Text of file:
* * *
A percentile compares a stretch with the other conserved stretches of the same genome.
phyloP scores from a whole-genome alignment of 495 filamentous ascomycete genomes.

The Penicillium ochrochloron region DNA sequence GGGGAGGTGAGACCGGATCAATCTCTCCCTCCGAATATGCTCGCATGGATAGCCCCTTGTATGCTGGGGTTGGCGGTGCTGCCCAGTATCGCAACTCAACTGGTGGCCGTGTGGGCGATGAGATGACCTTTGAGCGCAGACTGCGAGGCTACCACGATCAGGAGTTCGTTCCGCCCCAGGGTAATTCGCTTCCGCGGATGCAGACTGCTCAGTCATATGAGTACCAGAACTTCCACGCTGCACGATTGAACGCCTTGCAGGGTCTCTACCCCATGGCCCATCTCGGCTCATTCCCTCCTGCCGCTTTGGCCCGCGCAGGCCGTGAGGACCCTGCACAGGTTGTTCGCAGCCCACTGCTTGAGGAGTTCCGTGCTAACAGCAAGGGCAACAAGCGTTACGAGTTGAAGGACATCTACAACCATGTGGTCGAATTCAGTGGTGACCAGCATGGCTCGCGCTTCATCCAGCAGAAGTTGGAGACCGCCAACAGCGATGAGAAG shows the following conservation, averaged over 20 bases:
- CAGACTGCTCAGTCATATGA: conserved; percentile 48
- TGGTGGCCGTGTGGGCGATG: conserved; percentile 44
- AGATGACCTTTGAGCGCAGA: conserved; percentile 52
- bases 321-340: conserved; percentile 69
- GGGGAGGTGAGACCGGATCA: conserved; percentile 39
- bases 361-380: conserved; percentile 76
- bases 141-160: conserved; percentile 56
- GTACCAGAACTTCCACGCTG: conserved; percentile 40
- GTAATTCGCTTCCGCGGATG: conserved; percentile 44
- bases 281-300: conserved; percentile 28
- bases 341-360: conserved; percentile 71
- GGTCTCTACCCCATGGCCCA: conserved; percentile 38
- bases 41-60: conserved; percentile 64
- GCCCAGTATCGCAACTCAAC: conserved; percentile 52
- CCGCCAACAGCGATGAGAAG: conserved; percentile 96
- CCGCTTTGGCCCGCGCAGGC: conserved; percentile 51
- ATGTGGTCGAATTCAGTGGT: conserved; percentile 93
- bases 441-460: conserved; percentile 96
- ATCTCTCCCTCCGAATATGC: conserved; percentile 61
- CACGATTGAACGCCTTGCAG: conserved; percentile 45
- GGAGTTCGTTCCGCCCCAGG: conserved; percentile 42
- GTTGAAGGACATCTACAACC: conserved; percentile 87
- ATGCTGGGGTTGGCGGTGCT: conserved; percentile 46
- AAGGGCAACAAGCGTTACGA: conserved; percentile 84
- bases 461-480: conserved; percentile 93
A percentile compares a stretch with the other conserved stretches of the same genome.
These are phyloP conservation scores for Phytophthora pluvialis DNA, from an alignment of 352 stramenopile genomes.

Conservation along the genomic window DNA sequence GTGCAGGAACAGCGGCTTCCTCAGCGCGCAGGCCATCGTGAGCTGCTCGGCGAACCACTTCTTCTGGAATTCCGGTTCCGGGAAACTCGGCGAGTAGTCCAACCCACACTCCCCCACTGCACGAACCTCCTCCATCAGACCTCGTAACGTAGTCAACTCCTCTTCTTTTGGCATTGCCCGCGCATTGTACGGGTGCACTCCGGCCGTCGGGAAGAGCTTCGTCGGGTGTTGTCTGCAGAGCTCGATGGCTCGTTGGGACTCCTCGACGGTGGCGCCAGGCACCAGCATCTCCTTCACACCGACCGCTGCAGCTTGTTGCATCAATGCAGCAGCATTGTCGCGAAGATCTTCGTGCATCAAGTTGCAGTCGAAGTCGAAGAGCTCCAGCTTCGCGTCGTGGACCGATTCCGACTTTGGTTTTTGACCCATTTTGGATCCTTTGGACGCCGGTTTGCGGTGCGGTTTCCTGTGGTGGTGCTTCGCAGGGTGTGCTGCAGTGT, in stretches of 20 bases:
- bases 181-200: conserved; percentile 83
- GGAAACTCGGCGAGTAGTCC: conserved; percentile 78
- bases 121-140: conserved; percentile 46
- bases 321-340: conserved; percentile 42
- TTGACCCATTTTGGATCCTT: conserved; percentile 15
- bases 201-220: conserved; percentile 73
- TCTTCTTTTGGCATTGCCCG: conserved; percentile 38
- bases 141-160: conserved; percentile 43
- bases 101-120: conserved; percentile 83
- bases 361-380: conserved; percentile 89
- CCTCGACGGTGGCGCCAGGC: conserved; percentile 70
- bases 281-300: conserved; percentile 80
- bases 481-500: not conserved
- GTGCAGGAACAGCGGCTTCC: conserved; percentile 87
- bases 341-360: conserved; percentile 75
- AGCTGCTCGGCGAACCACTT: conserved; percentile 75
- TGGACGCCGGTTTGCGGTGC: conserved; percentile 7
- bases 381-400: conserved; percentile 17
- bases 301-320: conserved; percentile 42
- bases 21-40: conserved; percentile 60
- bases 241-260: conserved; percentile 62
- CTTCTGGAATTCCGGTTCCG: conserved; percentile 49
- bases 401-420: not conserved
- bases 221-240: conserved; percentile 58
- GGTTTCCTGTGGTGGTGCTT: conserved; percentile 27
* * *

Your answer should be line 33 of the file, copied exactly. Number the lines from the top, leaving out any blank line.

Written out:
- GGAAACTCGGCGAGTAGTCC: conserved; percentile 78